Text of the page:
Afarabadaga sleeps in a small room built for her by a good Samaritan. Her bed is the bare floor or bare wooden bench after her sleeping mat became tattered. Afarabadaga has never owned a mattress.
Isolated, ostracized by her community, Afarabadaga who does everything on her own, from cooking to washing her clothes, was looking forward to the surgery because it would have enabled her to finally rejoin her family. She hoped that she would not have to spend her last years on her own. “I do not want to die alone,” she says.
According to the Ghana Health Service, even though this condition prevails in all the regions of Ghana, the Northern Region has the highest prevalence.
At Kpandai in the Northern region, Niwuluga Balinbie who is in her 50’s talks of the number of times she has attempted suicide to bring an end to her suffering.
For the last 20 years, Niwuluga has suffered from constant incontinence, shame, social segregation. The worst is the rejection from her own grandchildren who refuse to eat her food during the rare times they visit her. “I have tried all sorts of medications for my condition.
They have all not worked. Whenever l go out in public, people avoid me because of the foul smell. When l cook, my grandchildren do not want to eat the food. I have prayed fervently to God to lift me out of this situation. I am tired. It is better to die than continuing living like this,” she says.
Niwuluga was scheduled to undergo fistula surgery this year. She underwent pre-surgery screening in December last year and was scheduled for surgery in March. “When I was taken to Tamale for assessment, I felt my prayers had finally been answered. Covid happened and now l cannot have the surgery!” says Niwuluga.
She is still optimistic and since the suspension, has been regularly asking her son to call the nurse of the Tamale hospital to find out when the suspension will be lifted.
“I want to know when doctors will be ready for us. The nurse always tells us that because of the virus, the surgery has been suspended.”
The operation can repair the physical injury but the emotional and mental suffering of women with fistula also impacts on their families and children. Women with fistula cannot engage in gainful employment which requires strict hygiene.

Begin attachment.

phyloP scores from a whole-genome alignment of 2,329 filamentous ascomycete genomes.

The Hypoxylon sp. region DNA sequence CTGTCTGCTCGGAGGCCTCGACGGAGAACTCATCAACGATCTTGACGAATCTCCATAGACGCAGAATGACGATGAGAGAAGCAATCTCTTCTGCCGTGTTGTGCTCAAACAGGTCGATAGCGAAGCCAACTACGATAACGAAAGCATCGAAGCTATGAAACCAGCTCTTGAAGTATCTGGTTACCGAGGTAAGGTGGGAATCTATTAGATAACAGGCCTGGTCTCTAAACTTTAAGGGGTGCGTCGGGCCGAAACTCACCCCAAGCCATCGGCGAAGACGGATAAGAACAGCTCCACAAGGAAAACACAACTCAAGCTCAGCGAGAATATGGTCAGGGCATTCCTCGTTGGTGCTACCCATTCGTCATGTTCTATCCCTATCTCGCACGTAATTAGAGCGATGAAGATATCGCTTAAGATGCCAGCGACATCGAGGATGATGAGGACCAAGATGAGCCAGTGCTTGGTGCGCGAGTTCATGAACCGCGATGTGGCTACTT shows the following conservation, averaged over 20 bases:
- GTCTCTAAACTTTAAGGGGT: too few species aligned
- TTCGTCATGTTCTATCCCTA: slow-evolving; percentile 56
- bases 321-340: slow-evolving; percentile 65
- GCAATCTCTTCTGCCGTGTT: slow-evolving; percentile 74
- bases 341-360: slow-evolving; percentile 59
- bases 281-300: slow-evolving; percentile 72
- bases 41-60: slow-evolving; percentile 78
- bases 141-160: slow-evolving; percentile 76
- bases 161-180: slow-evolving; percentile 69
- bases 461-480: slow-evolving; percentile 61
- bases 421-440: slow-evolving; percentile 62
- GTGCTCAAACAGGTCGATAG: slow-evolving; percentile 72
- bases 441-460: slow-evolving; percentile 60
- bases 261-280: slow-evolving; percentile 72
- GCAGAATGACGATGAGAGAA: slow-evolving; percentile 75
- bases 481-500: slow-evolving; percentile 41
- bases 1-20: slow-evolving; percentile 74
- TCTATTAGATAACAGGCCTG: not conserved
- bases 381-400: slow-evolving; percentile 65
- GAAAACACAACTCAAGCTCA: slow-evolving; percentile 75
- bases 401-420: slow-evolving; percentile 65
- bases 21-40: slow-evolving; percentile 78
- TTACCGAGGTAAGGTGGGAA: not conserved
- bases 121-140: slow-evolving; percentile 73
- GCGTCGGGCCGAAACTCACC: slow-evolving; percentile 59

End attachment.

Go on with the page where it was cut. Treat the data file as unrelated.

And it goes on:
Niwuluga’s last son, Joseph, dropped out of school as his mother was no longer able to pay his fees. It was while giving birth to him that Niwuluga developed a fistula. Joseph lives with the guilt of being the cause of his mother’s condition and the taunts he gets from the community.
“In primary school, my peers used to say my mum is a witch because of her condition so they would shun my company. Some also mock me and accuse me of being the cause of my mother’s condition. I dropped out of school because of poverty. But the mockery has remained,” he says.
Joseph works as a laborer to support himself and his mother. But there are days he makes no money andresorts to begging from the neighbours despite their insults and taunts.
“My mother is always crying. My one wish is to see her undergo the operation. Once she is well, l can work towards achieving my dream of becoming a teacher,” says Joseph.
Rahinatu Issahaku is a Senior Nursing Officer at the Buya Health Centre in the Kpandai District. She has been mobilizing women for fistula surgeries for more than 10 years.
In December 2019, she was able to facilitate the transportation of Niwuluga and other fistula patients in the Kpandai District for assessment at the Tamale Teaching Hospital in the Northern Region of Ghana.